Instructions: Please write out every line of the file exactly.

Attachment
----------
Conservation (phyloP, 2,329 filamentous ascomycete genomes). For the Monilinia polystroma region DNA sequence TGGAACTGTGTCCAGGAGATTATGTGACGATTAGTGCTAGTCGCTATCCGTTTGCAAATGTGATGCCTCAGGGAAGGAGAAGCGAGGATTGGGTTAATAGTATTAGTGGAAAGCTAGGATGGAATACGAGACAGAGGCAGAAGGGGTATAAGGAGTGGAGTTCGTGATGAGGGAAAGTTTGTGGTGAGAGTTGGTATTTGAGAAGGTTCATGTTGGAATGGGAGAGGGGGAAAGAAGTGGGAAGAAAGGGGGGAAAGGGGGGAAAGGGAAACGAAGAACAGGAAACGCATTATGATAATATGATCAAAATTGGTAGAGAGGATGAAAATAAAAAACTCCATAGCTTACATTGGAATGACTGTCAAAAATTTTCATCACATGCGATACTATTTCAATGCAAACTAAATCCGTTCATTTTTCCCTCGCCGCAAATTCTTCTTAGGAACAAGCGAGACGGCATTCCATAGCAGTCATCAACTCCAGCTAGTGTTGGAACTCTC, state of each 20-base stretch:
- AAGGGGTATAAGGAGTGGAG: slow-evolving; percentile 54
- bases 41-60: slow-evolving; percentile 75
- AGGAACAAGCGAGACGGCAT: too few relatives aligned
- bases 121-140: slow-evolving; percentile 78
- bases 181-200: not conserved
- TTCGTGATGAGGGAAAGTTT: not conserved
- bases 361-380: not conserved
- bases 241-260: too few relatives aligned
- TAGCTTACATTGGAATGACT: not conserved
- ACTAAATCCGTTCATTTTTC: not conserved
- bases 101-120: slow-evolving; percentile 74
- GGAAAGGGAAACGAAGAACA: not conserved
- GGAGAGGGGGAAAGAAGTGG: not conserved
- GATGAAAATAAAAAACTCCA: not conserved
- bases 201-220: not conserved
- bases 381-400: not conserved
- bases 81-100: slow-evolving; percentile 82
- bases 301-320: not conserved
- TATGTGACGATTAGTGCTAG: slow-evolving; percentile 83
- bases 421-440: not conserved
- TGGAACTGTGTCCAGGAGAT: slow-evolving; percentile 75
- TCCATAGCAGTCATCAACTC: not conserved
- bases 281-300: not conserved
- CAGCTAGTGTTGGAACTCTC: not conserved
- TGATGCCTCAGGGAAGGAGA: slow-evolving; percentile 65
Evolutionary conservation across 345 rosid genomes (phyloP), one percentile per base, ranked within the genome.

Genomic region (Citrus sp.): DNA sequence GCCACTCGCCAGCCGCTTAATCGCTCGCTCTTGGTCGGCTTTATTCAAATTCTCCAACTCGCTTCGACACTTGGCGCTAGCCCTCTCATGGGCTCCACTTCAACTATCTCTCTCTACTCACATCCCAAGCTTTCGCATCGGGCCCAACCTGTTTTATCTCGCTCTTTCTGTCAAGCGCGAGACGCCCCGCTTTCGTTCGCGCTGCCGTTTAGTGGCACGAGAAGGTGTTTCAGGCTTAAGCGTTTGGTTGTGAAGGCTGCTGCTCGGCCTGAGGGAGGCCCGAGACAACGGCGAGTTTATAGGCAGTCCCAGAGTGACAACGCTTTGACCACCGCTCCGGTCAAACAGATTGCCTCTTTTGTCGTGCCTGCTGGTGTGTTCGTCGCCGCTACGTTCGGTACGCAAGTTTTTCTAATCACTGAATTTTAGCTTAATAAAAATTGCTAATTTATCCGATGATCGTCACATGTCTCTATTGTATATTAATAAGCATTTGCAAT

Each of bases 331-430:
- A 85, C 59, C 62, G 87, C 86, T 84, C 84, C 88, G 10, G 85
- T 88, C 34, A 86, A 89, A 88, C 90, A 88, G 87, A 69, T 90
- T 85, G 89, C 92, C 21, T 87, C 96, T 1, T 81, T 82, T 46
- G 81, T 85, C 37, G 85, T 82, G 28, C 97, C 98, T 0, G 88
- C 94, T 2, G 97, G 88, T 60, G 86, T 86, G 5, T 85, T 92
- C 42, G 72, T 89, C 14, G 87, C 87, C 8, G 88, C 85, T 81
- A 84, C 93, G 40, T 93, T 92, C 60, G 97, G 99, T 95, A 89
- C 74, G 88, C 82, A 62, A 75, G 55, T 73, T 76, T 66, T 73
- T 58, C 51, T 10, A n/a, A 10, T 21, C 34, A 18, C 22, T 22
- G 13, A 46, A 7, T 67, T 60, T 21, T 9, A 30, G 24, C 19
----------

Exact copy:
Conservation (phyloP, 2,329 filamentous ascomycete genomes). For the Monilinia polystroma region DNA sequence TGGAACTGTGTCCAGGAGATTATGTGACGATTAGTGCTAGTCGCTATCCGTTTGCAAATGTGATGCCTCAGGGAAGGAGAAGCGAGGATTGGGTTAATAGTATTAGTGGAAAGCTAGGATGGAATACGAGACAGAGGCAGAAGGGGTATAAGGAGTGGAGTTCGTGATGAGGGAAAGTTTGTGGTGAGAGTTGGTATTTGAGAAGGTTCATGTTGGAATGGGAGAGGGGGAAAGAAGTGGGAAGAAAGGGGGGAAAGGGGGGAAAGGGAAACGAAGAACAGGAAACGCATTATGATAATATGATCAAAATTGGTAGAGAGGATGAAAATAAAAAACTCCATAGCTTACATTGGAATGACTGTCAAAAATTTTCATCACATGCGATACTATTTCAATGCAAACTAAATCCGTTCATTTTTCCCTCGCCGCAAATTCTTCTTAGGAACAAGCGAGACGGCATTCCATAGCAGTCATCAACTCCAGCTAGTGTTGGAACTCTC, state of each 20-base stretch:
- AAGGGGTATAAGGAGTGGAG: slow-evolving; percentile 54
- bases 41-60: slow-evolving; percentile 75
- AGGAACAAGCGAGACGGCAT: too few relatives aligned
- bases 121-140: slow-evolving; percentile 78
- bases 181-200: not conserved
- TTCGTGATGAGGGAAAGTTT: not conserved
- bases 361-380: not conserved
- bases 241-260: too few relatives aligned
- TAGCTTACATTGGAATGACT: not conserved
- ACTAAATCCGTTCATTTTTC: not conserved
- bases 101-120: slow-evolving; percentile 74
- GGAAAGGGAAACGAAGAACA: not conserved
- GGAGAGGGGGAAAGAAGTGG: not conserved
- GATGAAAATAAAAAACTCCA: not conserved
- bases 201-220: not conserved
- bases 381-400: not conserved
- bases 81-100: slow-evolving; percentile 82
- bases 301-320: not conserved
- TATGTGACGATTAGTGCTAG: slow-evolving; percentile 83
- bases 421-440: not conserved
- TGGAACTGTGTCCAGGAGAT: slow-evolving; percentile 75
- TCCATAGCAGTCATCAACTC: not conserved
- bases 281-300: not conserved
- CAGCTAGTGTTGGAACTCTC: not conserved
- TGATGCCTCAGGGAAGGAGA: slow-evolving; percentile 65
Evolutionary conservation across 345 rosid genomes (phyloP), one percentile per base, ranked within the genome.

Genomic region (Citrus sp.): DNA sequence GCCACTCGCCAGCCGCTTAATCGCTCGCTCTTGGTCGGCTTTATTCAAATTCTCCAACTCGCTTCGACACTTGGCGCTAGCCCTCTCATGGGCTCCACTTCAACTATCTCTCTCTACTCACATCCCAAGCTTTCGCATCGGGCCCAACCTGTTTTATCTCGCTCTTTCTGTCAAGCGCGAGACGCCCCGCTTTCGTTCGCGCTGCCGTTTAGTGGCACGAGAAGGTGTTTCAGGCTTAAGCGTTTGGTTGTGAAGGCTGCTGCTCGGCCTGAGGGAGGCCCGAGACAACGGCGAGTTTATAGGCAGTCCCAGAGTGACAACGCTTTGACCACCGCTCCGGTCAAACAGATTGCCTCTTTTGTCGTGCCTGCTGGTGTGTTCGTCGCCGCTACGTTCGGTACGCAAGTTTTTCTAATCACTGAATTTTAGCTTAATAAAAATTGCTAATTTATCCGATGATCGTCACATGTCTCTATTGTATATTAATAAGCATTTGCAAT

Each of bases 331-430:
- A 85, C 59, C 62, G 87, C 86, T 84, C 84, C 88, G 10, G 85
- T 88, C 34, A 86, A 89, A 88, C 90, A 88, G 87, A 69, T 90
- T 85, G 89, C 92, C 21, T 87, C 96, T 1, T 81, T 82, T 46
- G 81, T 85, C 37, G 85, T 82, G 28, C 97, C 98, T 0, G 88
- C 94, T 2, G 97, G 88, T 60, G 86, T 86, G 5, T 85, T 92
- C 42, G 72, T 89, C 14, G 87, C 87, C 8, G 88, C 85, T 81
- A 84, C 93, G 40, T 93, T 92, C 60, G 97, G 99, T 95, A 89
- C 74, G 88, C 82, A 62, A 75, G 55, T 73, T 76, T 66, T 73
- T 58, C 51, T 10, A n/a, A 10, T 21, C 34, A 18, C 22, T 22
- G 13, A 46, A 7, T 67, T 60, T 21, T 9, A 30, G 24, C 19